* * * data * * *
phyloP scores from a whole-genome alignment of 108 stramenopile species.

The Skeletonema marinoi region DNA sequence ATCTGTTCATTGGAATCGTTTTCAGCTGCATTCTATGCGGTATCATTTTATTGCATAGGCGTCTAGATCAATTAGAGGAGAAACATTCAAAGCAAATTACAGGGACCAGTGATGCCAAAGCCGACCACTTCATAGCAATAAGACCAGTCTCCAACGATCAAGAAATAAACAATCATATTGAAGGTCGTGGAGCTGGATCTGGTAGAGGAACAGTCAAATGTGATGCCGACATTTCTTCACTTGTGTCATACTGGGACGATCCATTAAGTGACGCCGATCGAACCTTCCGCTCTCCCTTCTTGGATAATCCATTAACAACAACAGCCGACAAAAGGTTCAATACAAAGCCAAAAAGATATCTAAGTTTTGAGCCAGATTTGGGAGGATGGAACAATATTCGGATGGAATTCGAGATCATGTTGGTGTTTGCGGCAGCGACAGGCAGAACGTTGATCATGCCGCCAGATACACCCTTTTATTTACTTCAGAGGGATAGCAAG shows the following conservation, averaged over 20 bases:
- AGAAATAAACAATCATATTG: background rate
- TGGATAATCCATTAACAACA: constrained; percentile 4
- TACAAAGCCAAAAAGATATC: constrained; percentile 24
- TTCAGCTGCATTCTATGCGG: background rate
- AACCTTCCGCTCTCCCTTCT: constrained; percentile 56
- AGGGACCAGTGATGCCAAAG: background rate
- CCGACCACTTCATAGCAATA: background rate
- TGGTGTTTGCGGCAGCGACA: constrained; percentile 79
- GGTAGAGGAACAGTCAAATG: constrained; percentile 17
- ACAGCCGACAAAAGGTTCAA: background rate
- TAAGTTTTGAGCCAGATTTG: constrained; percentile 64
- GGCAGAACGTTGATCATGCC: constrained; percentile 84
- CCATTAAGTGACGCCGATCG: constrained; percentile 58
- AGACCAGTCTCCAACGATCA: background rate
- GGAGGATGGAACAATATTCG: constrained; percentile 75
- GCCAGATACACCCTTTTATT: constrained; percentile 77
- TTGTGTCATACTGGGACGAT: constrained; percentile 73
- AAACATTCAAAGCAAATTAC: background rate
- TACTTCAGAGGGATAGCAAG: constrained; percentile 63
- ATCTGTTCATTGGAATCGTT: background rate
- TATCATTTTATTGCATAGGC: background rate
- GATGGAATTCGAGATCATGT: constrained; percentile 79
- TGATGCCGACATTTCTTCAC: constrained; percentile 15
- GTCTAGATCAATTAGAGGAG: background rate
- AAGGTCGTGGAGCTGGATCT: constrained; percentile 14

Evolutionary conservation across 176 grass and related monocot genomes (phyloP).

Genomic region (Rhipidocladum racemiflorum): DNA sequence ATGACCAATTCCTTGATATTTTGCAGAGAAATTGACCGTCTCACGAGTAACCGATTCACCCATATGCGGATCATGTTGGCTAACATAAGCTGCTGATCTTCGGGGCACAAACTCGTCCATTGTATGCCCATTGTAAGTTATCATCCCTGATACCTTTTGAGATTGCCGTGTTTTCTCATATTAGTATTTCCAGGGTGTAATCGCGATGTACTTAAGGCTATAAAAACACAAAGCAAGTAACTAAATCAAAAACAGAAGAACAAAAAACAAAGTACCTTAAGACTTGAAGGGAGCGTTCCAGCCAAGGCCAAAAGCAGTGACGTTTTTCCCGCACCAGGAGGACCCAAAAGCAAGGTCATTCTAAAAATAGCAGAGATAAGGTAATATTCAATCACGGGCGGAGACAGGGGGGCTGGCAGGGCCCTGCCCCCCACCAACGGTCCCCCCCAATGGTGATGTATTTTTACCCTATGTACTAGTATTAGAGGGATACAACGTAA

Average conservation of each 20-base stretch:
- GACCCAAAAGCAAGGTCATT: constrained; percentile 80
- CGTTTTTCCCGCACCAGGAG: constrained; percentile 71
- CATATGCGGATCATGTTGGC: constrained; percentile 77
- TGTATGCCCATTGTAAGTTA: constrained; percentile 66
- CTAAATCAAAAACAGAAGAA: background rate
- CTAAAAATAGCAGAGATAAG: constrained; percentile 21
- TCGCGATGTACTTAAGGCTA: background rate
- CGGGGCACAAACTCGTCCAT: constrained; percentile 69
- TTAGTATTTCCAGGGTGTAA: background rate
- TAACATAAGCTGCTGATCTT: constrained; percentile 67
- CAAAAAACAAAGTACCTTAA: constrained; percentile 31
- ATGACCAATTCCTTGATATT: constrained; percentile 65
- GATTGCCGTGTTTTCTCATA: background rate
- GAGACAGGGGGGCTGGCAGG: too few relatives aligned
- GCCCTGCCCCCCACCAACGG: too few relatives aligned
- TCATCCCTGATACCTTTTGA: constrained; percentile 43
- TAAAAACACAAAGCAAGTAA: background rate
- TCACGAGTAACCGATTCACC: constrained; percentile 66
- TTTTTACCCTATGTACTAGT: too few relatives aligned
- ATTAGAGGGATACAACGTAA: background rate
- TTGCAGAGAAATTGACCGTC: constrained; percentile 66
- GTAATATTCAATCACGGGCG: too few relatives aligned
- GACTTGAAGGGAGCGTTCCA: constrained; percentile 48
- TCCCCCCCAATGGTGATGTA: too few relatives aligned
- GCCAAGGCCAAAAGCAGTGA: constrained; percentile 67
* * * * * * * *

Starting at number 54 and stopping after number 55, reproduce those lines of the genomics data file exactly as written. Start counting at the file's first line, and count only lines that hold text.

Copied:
- TCCCCCCCAATGGTGATGTA: too few relatives aligned
- GCCAAGGCCAAAAGCAGTGA: constrained; percentile 67